August 15, 2018
At the Canada Aviation and Space Museum visitors can see early biplanes, Second World War bombers and modern-era jet fighters.
Take a tour of the museum’s warehouse, however, and you’ll find examples of decidedly simpler flying machines.
The museum’s collection collection includes some 60 kites, but they’ve been out of public view since they were donated 15 years ago.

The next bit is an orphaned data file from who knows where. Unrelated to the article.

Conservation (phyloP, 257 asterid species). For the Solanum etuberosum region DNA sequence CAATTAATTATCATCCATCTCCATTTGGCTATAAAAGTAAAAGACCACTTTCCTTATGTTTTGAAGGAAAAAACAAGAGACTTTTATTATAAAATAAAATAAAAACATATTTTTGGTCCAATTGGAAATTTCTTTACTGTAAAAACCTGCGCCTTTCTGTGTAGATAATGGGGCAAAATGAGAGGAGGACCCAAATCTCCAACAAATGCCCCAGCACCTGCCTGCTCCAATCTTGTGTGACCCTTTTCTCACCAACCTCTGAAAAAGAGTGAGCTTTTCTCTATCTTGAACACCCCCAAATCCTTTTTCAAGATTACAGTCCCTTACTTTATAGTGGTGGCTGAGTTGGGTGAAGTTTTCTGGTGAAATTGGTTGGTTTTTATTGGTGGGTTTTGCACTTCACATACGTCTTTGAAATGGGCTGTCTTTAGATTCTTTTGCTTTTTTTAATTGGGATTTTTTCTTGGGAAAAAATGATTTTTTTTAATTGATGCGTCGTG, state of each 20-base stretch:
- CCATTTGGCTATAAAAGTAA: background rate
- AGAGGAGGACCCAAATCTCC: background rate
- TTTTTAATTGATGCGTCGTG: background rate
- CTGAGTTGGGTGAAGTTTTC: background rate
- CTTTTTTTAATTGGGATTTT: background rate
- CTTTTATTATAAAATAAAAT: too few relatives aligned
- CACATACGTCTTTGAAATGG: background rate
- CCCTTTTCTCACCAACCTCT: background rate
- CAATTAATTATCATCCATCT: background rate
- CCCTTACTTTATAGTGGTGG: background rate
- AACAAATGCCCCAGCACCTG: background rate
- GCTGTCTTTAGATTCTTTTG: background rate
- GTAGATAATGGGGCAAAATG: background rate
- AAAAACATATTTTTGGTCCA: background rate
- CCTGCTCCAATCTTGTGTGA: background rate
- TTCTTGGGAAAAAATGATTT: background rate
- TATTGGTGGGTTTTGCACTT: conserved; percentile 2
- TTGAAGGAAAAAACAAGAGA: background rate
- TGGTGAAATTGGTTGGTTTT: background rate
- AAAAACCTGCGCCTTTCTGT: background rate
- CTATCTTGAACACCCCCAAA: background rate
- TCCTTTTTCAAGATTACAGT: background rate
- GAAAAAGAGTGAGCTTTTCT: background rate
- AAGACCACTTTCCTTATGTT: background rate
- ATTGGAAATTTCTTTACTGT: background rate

“We have never been able to show them, because if you display them you fade the colours,” said Rénald Fortier, the museum’s aviation curator.
Fortier said kites play an interesting role in the history of aviation, and are universal: they’re present in cultures all over the world, and have been around for centuries.
“It’s quite possible that kites were invented in many places around the world,” he said.
The museum’s kites are mostly from Asia, with a few from Central America. Fortier said some were used for fun, but others had practical purposes. Some were used as scarecrows, and others to fish.